The Barcode of the Beast

For millenialist Christians, symbols and code have supreme power.  Ministers and preachers for centuries have tried to determine the return of Jesus Christ by interpreting the writings of the Bible, in particular the book of Revelation.  Amongst whores riding beasts, rampaging supernatural horsemen, and evil inversions of Christ, one symbol stands out.  666, the number of the beast.  666 serves as a simple proxy, the mark that Satan, grand adversary to Christ, places on those who forsake His teachings.  Featured in the Left Behind novels by Jerry B. Jenkins, the 1972 film “A Thief in the Night,” and the eponymous song by Iron Maiden.  It plays on fears of a fascist state marking its citizens to control every aspect of their personal lives.  On a symbolic level it is powerful, a way to remark on a corrupt godless world, and obviously the perversion of retail inventory systems.  Yes, to some end times believers, 666 has infiltrated the very systems we use to buy groceries.

Supermarkets, while existing in some form from the early 1900s, first entered their modern format in the 1940s and 50s.  Development of refrigerated trucking made possible the logistical network for a single company to operate a chain of stores in any given region.  This level of scale meant potential for significant profits, but presented several new challenges.  Inefficient delivery of goods could result in shortages of high-value in-demand foods, or a glut of highly perishable produce.  These problems continued to mount, and in 1973 the pressures became too great.  The solution was the barcode.  Initially developed in the 1950s using a circular design, an IBM engineer named George Laurer modified the original concept into a rectangle for simpler printing and encoding potential.  The form then that we all know, titled the UPC (Universal Product Code) by the “Symbol Selection Committee” was born.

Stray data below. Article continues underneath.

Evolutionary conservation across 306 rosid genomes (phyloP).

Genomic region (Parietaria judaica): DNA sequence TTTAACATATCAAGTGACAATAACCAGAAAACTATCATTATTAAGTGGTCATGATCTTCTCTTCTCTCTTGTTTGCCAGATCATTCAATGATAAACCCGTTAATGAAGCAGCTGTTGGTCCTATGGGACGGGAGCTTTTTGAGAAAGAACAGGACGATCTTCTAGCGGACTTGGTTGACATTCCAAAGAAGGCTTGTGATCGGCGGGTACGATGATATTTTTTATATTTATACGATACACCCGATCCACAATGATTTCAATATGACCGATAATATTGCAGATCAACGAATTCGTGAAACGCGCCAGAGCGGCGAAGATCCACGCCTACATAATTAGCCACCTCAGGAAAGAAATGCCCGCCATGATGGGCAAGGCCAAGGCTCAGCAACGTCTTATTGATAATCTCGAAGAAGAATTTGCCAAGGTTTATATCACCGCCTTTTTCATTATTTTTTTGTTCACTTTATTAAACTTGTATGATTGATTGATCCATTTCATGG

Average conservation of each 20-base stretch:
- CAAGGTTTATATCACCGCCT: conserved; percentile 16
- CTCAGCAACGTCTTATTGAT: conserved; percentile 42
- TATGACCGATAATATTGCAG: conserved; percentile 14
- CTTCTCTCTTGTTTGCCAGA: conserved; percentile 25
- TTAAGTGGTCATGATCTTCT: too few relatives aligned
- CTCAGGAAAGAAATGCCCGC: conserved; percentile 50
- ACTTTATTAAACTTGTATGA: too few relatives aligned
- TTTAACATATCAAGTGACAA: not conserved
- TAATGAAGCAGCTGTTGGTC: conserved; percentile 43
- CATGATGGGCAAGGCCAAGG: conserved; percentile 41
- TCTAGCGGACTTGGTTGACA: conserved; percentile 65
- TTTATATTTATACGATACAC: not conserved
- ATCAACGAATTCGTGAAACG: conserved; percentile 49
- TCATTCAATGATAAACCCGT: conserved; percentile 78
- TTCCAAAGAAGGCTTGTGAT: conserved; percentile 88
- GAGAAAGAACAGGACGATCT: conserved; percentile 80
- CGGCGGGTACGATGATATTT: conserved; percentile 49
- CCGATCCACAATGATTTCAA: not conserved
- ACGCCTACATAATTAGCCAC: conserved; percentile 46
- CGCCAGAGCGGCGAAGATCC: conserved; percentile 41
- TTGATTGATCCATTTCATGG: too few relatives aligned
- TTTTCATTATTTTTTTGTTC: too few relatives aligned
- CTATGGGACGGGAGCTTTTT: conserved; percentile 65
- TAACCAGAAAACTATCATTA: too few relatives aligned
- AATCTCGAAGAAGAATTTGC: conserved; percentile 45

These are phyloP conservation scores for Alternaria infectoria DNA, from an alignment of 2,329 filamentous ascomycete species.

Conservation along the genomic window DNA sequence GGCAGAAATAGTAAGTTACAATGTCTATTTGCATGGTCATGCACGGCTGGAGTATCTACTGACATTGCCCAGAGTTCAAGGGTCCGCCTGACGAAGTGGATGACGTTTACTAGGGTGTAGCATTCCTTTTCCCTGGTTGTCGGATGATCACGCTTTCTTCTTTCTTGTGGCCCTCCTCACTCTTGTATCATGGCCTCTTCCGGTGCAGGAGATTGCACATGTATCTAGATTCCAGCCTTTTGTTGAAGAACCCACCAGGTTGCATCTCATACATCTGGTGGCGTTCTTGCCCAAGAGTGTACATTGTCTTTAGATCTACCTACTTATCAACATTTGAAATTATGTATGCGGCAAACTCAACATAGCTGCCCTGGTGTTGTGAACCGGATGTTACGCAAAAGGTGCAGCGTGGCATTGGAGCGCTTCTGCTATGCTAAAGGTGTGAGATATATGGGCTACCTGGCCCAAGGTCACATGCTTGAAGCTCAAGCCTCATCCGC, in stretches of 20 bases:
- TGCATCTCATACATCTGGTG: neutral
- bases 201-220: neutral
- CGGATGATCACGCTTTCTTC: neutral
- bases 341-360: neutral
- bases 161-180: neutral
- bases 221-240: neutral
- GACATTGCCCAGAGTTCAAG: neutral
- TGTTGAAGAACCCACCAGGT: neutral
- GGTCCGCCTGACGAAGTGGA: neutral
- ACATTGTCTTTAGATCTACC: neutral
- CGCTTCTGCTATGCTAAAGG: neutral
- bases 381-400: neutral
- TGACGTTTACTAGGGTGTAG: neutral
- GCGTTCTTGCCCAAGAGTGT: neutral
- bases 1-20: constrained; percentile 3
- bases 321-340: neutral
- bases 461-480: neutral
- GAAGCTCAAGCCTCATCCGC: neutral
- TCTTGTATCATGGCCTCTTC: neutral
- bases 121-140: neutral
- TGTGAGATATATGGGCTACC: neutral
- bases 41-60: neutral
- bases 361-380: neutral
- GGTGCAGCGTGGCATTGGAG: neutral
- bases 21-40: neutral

It is in this UPC that fundamentalists see a nefarious plot.  Specifically cited, Revelation 13:16-18: “And he causeth all, both small and great, rich and poor, free and bond, to receive a mark in their right hand, or in their foreheads.  And that no man might buy or sell, save he that had the mark, or the name of the beast, or the number of his name.  Here is wisdom.  Let him that hath understanding count the number of the beast: for it is the number of a man; and his number is Six hundred threescore and six.”

At this point you are probably horribly confused.  The only common thread between an inventory tracking system and this passage is a reference to buying and selling.  This is where we’ll have to dive into the structure of the barcode.

In order for the code itself to contain useful information, the numbers are broken up into two sections, the left (L) and right (R).  These two sections use different binary formats to categorize numbers, allowing the computer to correctly determine the full number, irrespective of how the barcode itself is oriented.  These two sides are separated by three identical marks, one denoting the start, one the middle, and one the end of the code.  It’s here that something seemed off to the fundamentalists.  These spacers between (L) and (R) and opening and closing the barcode itself were composed of two thin lines, suspiciously similar to the thin lines associated with the six in the barcode.  Their conclusion?  The mark of the beast, 6-6-6, was hidden in a modern tool for buying a selling.  This is, as you may expect, a gross misreading of the numbering system, as the two thin lines represent only the first three bits of a seven bit code for the number 6, and only align with the first three bits of the (R) side numbering system.  Technicalities like these however are of little concern to the true believer, and the myth has endured.